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High-tech insurance firm enters Florida with aggressive growth plans

FloodFlash says technology and policy structure vastly improves how fast claims are paid, allowing for quicker returns to business.

  • By Louis Llovio
  • | 5:00 a.m. February 24, 2023
  • | 2 Free Articles Remaining!
Mark Hara CEO of North America for British flood insurer FloodFlash.
Mark Hara CEO of North America for British flood insurer FloodFlash.
Photo by Steffania Pifferi
  • Commercial Real Estate
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As Hurricane Ian blew through Southwest Florida late last year, there were the fears that always accompany a massive storm. Wind. Rain. Flooding.

But in the case of Ian, and what may be the future as we face the realities of climate change, it was the third of these that seemed to cause the greatest damage.

Across the area, as more than 100 mph winds pounded the coast and headed inland, a massive surge moved in, dislocating boats from their moors, sending cars floating down streets and pouring hundreds of thousands of gallons of water into homes and businesses.

According to a report from the National Oceanic & Atmospheric Administration, “a storm surge with inundation of an unprecedented 12 to 18 feet above ground level was reported along the Southwestern Florida coast, and the city of Fort Myers itself was hit particularly hard with a 7.26-foot surge — a record high.”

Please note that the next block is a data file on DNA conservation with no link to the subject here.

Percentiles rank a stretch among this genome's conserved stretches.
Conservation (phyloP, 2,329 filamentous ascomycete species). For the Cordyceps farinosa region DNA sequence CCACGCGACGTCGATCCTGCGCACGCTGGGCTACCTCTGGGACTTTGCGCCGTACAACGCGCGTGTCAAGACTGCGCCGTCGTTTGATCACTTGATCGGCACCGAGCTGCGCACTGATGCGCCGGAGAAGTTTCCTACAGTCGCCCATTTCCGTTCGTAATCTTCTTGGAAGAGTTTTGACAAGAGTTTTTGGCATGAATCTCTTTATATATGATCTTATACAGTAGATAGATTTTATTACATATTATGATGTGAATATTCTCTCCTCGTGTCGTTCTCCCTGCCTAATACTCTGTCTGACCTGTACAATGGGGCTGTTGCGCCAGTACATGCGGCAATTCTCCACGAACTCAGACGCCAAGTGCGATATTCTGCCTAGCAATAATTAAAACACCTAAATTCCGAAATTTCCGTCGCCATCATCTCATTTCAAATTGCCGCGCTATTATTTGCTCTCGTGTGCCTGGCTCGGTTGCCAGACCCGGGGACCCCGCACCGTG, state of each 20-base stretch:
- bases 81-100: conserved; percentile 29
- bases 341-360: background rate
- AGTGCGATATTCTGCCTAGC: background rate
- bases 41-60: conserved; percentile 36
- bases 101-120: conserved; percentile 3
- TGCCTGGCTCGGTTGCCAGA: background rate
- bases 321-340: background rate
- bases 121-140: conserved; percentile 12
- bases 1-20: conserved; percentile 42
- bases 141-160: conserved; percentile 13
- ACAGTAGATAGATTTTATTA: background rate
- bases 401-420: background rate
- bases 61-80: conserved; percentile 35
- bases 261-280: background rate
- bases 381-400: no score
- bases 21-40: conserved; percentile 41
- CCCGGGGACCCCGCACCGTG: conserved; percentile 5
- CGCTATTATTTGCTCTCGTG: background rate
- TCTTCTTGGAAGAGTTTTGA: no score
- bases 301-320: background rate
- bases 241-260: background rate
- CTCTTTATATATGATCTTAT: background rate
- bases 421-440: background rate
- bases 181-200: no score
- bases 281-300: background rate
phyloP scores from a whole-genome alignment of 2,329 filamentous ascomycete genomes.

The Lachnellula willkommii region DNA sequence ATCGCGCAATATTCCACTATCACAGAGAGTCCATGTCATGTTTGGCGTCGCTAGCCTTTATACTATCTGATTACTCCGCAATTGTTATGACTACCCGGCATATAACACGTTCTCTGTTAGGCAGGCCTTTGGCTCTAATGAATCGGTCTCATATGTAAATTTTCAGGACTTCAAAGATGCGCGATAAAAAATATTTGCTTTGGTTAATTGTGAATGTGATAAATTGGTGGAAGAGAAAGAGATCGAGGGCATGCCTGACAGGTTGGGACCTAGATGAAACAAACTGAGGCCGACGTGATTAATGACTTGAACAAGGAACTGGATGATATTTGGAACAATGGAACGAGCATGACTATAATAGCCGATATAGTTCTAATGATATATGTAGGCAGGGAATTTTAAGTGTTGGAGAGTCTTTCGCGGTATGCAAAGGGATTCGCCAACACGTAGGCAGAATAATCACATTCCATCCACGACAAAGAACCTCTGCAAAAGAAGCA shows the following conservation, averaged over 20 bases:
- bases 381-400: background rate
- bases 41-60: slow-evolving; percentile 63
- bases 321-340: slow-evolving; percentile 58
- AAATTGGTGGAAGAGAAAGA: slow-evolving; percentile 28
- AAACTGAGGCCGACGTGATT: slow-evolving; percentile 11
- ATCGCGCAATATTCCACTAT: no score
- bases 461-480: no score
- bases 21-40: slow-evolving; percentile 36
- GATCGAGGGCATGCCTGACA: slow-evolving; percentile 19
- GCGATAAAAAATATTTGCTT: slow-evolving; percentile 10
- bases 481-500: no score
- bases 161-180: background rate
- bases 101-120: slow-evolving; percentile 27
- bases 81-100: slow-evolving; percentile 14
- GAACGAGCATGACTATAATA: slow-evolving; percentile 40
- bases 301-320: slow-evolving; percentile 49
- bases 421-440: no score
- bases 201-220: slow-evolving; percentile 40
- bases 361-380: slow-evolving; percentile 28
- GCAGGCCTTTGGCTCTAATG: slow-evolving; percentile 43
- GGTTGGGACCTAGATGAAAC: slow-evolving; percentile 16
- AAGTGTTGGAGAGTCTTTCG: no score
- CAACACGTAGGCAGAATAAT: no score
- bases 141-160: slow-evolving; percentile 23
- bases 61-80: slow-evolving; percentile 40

CoreLogic, the property information, analytics and data provider, says losses from the National Flood Insurance Program and private insurance companies are between $8 billion and $18 billion. Uninsured flood losses for the area are estimated to be between $10 billion and $17 billion.

What the flooding also did was expose a coverage gap where many Florida homeowners and businessowners did not have protections in the event of a flood. And even for those who did have coverage, the claims process became somewhat convoluted as some insurers fought over whether the damage to homes and businesses was caused by wind or flooding — with payment  based on which won the time-consuming argument.

Stepping into the fray, rather than running from it, is a London-based insurer which announced in January that it had launched a commercial flood insurance product in Florida and several other states that, it says, uses technology to simplify the claims process and a tried-and-true policy structure to make payouts predictable.

The company, FloodFlash, has hired a Naples executive to run its U.S. operations.

“For the last 15 years, I’ve worked for insurance companies, I’ve worked for insurance brokers, and I've worked in technology companies,” says Mark Hara, FloodFlash’s CEO of North America. “I’ve got a lot of experience bringing new products to market and getting them in the market. But, also, I look for how can I make an impact, helping people recover from floods. It’s a very traumatic experience.”

Hara previously worked for Bold Penguin and Mylo, companies that specialized in digital commercial insurance.

What it is

FloodFlash’s claim to fame, it says, is that it uses technology to both assess damage and to make the claims process work faster for its policy holders. According to a statement it released to announce its expansion, the company said it is goal is to pay a claim within 48 hours.

(The company says that on Nov. 22 it paid a client in full in under four hours.)